Well, perhaps there is some truth in all of this…minus the MBA at Jerusalem University part, of course. Jesus is calling us to be wise with the things entrusted to our care…using them…such that our bodies, our talents, and our resources can grow, be healthy, be a blessing, be joy giving, for others and ourselves. Jesus is, also, asking us to take risks…to enter into a broken world and into people’s lives who are suffering…to risk failure and ridicule and conflict…in order to stand up for peace and health and a place at the table for all…no exceptions. Perhaps even to risk building a church…in an age when the church is in serious decline and has lost its voice in the marketplace of good ideas…is seen broadly as anachronistic and irrelevant…for we know better. And Jesus is, also, saying that when God’s love is buried in the ground…buried in the dark earth of our hearts and minds…it will burst forth. And that will feel like judgement, for like Jesus himself, God will not leave us buried in sin, fear, isolation, and despair. God will call us to account for the life we have lived and the decisions we have made…and call us moving forward to live a different sort of life, which make no mistake can cause weeping and gnashing of teeth. But God’s reckoning in our lives will also break us free…free from all that holds us in bondage...such that, through us, and sometimes in spite of us, the abundance of God’s love will be sown and reaped, planted and grown even in places where the church, even ourselves, right now, are unwilling to go. The parable suggests that there is abundance in each of our lives…and that if willing to share it, even if that assumes real risk, that God’s love will be produced abundantly in our world…there will always be enough for everyone…even with some leftover. This is both the good news and challenge this parable sets before each of us today. So, will we jump on God’s stream of love, take risks, and invest our talents, in all the forms they may take, that birth God’s love, even if buried in the dark recesses of the earth, in world changing, community shaping, individual transforming ways.
Which takes me to one last question that this parable poses, which is why one servant is given one talent and the other two servants more…and this is when it is really important to remember, what I mentioned earlier, which is that one talent is an awful lot. We might reasonably ask the question, what can I really accomplish to further God’s kingdom of love in this broken world in which we reside…how can I really make a difference in a world that is so full of violence, abuse, suffering, despair, and inequity. My life feels so limited with limited resources and limited talents…all facing such a great darkness that feels so overwhelming. I have felt this way…perhaps we all have at one time or another. But, again, I think Jesus’ choice of using a talent, such a huge denomination of money, is to say that one or five talents or anywhere in between, is an awful lot…all of us, even you and even me, are more gifted and capable and beautiful than we can ever imagine. We may think our lives are made up of so little…but Jesus says to us…no…so little is a lie…it is a pit to avoid…the very pit of hell…that we should not bury ourselves in…for that leads to the very judgement…the reckoning I mention above…where there is weeping and gnashing of teeth. Instead, Jesus is saying our lives are made up of so very much…and now is not the right time to bury it…but to begin to courageously invest it…to share it. The world needs the people of God, now more than ever, to accept God’s judgment of burying ourselves…of doing too little, of making ourselves too little. Jesus is calling us to dig our way out of the holes we so often bury ourselves in…to, instead, share our huge talent, making the world image a little more perfectly the God of love.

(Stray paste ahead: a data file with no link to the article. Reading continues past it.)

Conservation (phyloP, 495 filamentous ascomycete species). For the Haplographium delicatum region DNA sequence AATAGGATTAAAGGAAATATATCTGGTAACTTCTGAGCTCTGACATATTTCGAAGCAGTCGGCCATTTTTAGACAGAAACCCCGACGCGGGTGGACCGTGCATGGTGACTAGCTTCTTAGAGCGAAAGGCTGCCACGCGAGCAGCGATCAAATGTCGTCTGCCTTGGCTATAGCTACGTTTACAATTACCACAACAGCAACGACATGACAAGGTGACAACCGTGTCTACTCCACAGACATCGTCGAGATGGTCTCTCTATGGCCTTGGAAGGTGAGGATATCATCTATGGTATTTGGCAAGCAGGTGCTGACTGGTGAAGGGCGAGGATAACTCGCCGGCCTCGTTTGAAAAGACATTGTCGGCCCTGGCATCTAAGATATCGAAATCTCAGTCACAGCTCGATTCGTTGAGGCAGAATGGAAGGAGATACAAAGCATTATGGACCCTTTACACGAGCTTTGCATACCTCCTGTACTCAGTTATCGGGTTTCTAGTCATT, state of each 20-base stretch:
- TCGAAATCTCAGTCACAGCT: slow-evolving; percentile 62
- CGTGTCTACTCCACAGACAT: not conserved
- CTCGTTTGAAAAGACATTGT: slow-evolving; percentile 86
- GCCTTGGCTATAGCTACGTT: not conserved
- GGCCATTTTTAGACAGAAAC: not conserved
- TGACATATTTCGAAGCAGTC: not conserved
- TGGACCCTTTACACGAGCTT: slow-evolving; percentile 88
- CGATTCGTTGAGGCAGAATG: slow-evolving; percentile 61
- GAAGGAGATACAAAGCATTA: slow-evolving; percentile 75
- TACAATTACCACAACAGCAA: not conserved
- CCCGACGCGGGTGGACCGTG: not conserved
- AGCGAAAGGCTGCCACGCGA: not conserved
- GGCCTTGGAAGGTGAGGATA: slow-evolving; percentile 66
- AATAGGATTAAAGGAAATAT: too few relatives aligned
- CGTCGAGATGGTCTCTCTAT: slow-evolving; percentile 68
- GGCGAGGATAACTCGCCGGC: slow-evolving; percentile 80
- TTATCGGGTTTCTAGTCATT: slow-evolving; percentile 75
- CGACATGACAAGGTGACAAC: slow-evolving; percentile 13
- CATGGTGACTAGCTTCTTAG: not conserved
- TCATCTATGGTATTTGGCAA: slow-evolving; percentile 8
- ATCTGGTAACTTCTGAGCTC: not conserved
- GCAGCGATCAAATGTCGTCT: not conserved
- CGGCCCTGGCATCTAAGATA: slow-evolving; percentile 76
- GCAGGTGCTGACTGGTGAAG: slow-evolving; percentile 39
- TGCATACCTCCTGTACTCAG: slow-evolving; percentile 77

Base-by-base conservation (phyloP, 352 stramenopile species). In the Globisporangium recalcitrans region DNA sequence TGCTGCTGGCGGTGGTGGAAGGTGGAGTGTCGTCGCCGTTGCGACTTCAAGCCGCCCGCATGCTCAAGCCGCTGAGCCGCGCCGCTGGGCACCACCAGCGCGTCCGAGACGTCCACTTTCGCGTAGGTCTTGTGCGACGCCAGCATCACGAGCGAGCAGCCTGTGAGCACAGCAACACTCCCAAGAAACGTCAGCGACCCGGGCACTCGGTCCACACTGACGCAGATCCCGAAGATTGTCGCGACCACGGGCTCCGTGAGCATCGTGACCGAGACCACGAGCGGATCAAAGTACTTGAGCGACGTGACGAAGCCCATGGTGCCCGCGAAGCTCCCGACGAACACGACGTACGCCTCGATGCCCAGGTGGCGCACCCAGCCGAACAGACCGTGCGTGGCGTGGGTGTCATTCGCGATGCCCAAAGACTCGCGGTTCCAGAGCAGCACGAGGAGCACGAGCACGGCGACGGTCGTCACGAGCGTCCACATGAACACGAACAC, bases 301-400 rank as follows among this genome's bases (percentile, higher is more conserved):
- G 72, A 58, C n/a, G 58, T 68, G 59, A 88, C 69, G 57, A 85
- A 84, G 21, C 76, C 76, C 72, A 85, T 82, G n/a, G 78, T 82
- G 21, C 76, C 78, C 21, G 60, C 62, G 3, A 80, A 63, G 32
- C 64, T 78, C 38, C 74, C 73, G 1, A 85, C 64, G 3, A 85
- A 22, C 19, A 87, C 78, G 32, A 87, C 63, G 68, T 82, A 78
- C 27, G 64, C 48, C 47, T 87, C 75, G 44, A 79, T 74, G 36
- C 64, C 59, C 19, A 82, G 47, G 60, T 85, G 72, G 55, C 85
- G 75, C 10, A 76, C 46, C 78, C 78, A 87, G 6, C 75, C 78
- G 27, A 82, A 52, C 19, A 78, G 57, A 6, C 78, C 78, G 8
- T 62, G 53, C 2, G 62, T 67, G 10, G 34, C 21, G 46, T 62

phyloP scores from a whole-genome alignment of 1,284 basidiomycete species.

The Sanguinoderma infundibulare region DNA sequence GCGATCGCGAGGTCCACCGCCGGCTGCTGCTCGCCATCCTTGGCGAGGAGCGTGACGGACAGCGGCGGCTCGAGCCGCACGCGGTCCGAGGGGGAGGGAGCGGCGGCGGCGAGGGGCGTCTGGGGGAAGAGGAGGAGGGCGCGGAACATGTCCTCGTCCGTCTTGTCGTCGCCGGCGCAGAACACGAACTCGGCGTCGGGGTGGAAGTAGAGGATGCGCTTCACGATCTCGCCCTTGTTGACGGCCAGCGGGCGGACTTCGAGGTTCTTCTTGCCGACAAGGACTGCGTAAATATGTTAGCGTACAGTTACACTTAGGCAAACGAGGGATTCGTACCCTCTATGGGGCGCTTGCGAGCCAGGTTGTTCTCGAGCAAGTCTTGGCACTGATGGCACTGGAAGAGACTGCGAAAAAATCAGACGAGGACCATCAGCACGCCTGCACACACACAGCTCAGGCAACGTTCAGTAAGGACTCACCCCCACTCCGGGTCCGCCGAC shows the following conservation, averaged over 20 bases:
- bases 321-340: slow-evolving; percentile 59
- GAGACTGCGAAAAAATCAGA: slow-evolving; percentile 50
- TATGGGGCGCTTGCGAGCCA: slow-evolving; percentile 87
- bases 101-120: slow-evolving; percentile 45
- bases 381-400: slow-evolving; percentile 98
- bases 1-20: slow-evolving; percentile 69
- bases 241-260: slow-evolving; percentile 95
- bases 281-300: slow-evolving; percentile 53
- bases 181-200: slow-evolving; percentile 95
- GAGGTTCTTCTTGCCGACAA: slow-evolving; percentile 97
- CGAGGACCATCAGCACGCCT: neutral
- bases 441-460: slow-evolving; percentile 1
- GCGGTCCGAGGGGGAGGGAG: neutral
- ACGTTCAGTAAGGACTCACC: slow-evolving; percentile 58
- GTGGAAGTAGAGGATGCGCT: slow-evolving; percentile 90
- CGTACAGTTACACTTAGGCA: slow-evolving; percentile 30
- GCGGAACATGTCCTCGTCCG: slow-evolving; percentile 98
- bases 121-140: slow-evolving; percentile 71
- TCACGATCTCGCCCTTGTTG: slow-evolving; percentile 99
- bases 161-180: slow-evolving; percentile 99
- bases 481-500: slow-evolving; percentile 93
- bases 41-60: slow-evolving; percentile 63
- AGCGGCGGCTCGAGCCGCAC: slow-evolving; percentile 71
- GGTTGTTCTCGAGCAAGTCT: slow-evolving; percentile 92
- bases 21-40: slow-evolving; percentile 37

Which takes me back to the story about lungs where I began. The Rev. Charlie Cook, a retired professor at the seminary here in Austin, once said about stewardship that, as I hope and know we all know, that being good stewards, responsible care takers, of the talents, in the myriad forms they take in our lives, is about so much more than money. He said, “God does not want 10% of your money. He wants it all. God wants your whole life.” You see, in life and in death, in joy and in suffering, God wants all of you. And we can never share too much with God and with others…I don’t know that there is such a thing. In our living and in our dying…the God of love wants it all…our thoughts and deeds…our hearts and our lungs…that we might feel and breath…for ourselves and for others…one thing alone…love. This is the very thing we are made for…the air we breath…the very thing that makes our meaning…a willingness to give it all, our hearts, bodies, and minds, all for love’s sake alone. Amen.